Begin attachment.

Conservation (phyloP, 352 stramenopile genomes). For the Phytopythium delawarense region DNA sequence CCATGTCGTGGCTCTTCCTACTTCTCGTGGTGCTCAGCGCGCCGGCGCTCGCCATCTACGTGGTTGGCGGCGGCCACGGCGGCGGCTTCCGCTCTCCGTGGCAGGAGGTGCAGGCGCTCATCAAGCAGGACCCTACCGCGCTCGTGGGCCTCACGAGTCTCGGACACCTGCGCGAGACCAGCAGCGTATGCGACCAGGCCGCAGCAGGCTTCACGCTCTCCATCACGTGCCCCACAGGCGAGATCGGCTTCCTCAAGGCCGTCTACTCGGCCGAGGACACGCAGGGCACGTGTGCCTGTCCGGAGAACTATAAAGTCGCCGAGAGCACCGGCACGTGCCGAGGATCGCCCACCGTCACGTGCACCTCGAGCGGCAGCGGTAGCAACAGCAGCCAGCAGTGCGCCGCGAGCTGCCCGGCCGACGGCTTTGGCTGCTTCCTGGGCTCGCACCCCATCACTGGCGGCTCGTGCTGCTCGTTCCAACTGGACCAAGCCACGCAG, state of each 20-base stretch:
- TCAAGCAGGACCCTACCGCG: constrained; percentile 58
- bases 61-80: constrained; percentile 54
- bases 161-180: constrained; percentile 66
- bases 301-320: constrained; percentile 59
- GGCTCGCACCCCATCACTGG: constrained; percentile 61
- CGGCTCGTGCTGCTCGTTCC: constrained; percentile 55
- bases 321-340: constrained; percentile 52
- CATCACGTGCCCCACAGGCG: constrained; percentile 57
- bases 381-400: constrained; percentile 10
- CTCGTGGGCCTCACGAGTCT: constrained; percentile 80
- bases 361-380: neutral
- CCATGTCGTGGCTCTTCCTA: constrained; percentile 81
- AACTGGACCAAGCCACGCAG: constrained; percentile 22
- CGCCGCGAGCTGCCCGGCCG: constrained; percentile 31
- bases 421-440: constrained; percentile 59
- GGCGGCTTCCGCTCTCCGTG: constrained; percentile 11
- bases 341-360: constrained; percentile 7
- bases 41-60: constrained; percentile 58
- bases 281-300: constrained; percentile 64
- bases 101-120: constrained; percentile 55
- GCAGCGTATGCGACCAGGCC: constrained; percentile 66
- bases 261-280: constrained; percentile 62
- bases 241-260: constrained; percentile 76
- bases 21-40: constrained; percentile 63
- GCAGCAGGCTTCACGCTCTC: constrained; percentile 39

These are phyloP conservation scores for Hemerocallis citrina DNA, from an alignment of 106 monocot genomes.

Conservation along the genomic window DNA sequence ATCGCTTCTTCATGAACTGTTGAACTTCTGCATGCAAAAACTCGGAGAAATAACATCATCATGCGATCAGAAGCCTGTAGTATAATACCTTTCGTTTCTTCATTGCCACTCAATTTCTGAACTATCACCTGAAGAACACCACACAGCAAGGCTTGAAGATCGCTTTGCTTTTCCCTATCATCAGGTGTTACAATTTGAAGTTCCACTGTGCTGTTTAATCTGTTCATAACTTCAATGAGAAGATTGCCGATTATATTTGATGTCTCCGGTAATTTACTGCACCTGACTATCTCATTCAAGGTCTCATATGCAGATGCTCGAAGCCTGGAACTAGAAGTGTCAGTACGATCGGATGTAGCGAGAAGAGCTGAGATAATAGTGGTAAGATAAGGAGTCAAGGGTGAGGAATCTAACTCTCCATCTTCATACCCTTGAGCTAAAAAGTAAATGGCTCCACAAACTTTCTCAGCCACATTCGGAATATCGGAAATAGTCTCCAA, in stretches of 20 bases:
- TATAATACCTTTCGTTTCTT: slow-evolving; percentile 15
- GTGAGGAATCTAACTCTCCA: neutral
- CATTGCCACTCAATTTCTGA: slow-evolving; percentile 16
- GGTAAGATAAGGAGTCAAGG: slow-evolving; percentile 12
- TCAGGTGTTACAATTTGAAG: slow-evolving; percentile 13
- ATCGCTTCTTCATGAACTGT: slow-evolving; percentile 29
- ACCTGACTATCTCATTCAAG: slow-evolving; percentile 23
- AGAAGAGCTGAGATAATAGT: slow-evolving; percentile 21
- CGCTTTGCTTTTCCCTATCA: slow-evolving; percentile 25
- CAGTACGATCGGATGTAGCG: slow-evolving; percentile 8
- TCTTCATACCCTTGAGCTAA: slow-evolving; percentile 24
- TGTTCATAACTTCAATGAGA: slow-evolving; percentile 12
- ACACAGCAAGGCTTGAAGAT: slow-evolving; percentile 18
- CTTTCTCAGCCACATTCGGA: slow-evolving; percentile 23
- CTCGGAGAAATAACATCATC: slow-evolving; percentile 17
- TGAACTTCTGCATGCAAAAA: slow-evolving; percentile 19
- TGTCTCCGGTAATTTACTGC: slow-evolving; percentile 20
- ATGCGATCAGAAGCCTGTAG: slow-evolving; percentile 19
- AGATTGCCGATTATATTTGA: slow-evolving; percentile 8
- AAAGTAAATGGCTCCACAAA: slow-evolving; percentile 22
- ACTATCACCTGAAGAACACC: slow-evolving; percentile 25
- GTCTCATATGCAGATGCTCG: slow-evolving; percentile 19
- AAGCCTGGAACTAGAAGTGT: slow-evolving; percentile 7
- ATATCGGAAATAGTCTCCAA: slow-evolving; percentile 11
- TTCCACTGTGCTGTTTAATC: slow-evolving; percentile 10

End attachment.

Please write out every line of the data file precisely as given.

Conservation (phyloP, 352 stramenopile genomes). For the Phytopythium delawarense region DNA sequence CCATGTCGTGGCTCTTCCTACTTCTCGTGGTGCTCAGCGCGCCGGCGCTCGCCATCTACGTGGTTGGCGGCGGCCACGGCGGCGGCTTCCGCTCTCCGTGGCAGGAGGTGCAGGCGCTCATCAAGCAGGACCCTACCGCGCTCGTGGGCCTCACGAGTCTCGGACACCTGCGCGAGACCAGCAGCGTATGCGACCAGGCCGCAGCAGGCTTCACGCTCTCCATCACGTGCCCCACAGGCGAGATCGGCTTCCTCAAGGCCGTCTACTCGGCCGAGGACACGCAGGGCACGTGTGCCTGTCCGGAGAACTATAAAGTCGCCGAGAGCACCGGCACGTGCCGAGGATCGCCCACCGTCACGTGCACCTCGAGCGGCAGCGGTAGCAACAGCAGCCAGCAGTGCGCCGCGAGCTGCCCGGCCGACGGCTTTGGCTGCTTCCTGGGCTCGCACCCCATCACTGGCGGCTCGTGCTGCTCGTTCCAACTGGACCAAGCCACGCAG, state of each 20-base stretch:
- TCAAGCAGGACCCTACCGCG: constrained; percentile 58
- bases 61-80: constrained; percentile 54
- bases 161-180: constrained; percentile 66
- bases 301-320: constrained; percentile 59
- GGCTCGCACCCCATCACTGG: constrained; percentile 61
- CGGCTCGTGCTGCTCGTTCC: constrained; percentile 55
- bases 321-340: constrained; percentile 52
- CATCACGTGCCCCACAGGCG: constrained; percentile 57
- bases 381-400: constrained; percentile 10
- CTCGTGGGCCTCACGAGTCT: constrained; percentile 80
- bases 361-380: neutral
- CCATGTCGTGGCTCTTCCTA: constrained; percentile 81
- AACTGGACCAAGCCACGCAG: constrained; percentile 22
- CGCCGCGAGCTGCCCGGCCG: constrained; percentile 31
- bases 421-440: constrained; percentile 59
- GGCGGCTTCCGCTCTCCGTG: constrained; percentile 11
- bases 341-360: constrained; percentile 7
- bases 41-60: constrained; percentile 58
- bases 281-300: constrained; percentile 64
- bases 101-120: constrained; percentile 55
- GCAGCGTATGCGACCAGGCC: constrained; percentile 66
- bases 261-280: constrained; percentile 62
- bases 241-260: constrained; percentile 76
- bases 21-40: constrained; percentile 63
- GCAGCAGGCTTCACGCTCTC: constrained; percentile 39

These are phyloP conservation scores for Hemerocallis citrina DNA, from an alignment of 106 monocot genomes.

Conservation along the genomic window DNA sequence ATCGCTTCTTCATGAACTGTTGAACTTCTGCATGCAAAAACTCGGAGAAATAACATCATCATGCGATCAGAAGCCTGTAGTATAATACCTTTCGTTTCTTCATTGCCACTCAATTTCTGAACTATCACCTGAAGAACACCACACAGCAAGGCTTGAAGATCGCTTTGCTTTTCCCTATCATCAGGTGTTACAATTTGAAGTTCCACTGTGCTGTTTAATCTGTTCATAACTTCAATGAGAAGATTGCCGATTATATTTGATGTCTCCGGTAATTTACTGCACCTGACTATCTCATTCAAGGTCTCATATGCAGATGCTCGAAGCCTGGAACTAGAAGTGTCAGTACGATCGGATGTAGCGAGAAGAGCTGAGATAATAGTGGTAAGATAAGGAGTCAAGGGTGAGGAATCTAACTCTCCATCTTCATACCCTTGAGCTAAAAAGTAAATGGCTCCACAAACTTTCTCAGCCACATTCGGAATATCGGAAATAGTCTCCAA, in stretches of 20 bases:
- TATAATACCTTTCGTTTCTT: slow-evolving; percentile 15
- GTGAGGAATCTAACTCTCCA: neutral
- CATTGCCACTCAATTTCTGA: slow-evolving; percentile 16
- GGTAAGATAAGGAGTCAAGG: slow-evolving; percentile 12
- TCAGGTGTTACAATTTGAAG: slow-evolving; percentile 13
- ATCGCTTCTTCATGAACTGT: slow-evolving; percentile 29
- ACCTGACTATCTCATTCAAG: slow-evolving; percentile 23
- AGAAGAGCTGAGATAATAGT: slow-evolving; percentile 21
- CGCTTTGCTTTTCCCTATCA: slow-evolving; percentile 25
- CAGTACGATCGGATGTAGCG: slow-evolving; percentile 8
- TCTTCATACCCTTGAGCTAA: slow-evolving; percentile 24
- TGTTCATAACTTCAATGAGA: slow-evolving; percentile 12
- ACACAGCAAGGCTTGAAGAT: slow-evolving; percentile 18
- CTTTCTCAGCCACATTCGGA: slow-evolving; percentile 23
- CTCGGAGAAATAACATCATC: slow-evolving; percentile 17
- TGAACTTCTGCATGCAAAAA: slow-evolving; percentile 19
- TGTCTCCGGTAATTTACTGC: slow-evolving; percentile 20
- ATGCGATCAGAAGCCTGTAG: slow-evolving; percentile 19
- AGATTGCCGATTATATTTGA: slow-evolving; percentile 8
- AAAGTAAATGGCTCCACAAA: slow-evolving; percentile 22
- ACTATCACCTGAAGAACACC: slow-evolving; percentile 25
- GTCTCATATGCAGATGCTCG: slow-evolving; percentile 19
- AAGCCTGGAACTAGAAGTGT: slow-evolving; percentile 7
- ATATCGGAAATAGTCTCCAA: slow-evolving; percentile 11
- TTCCACTGTGCTGTTTAATC: slow-evolving; percentile 10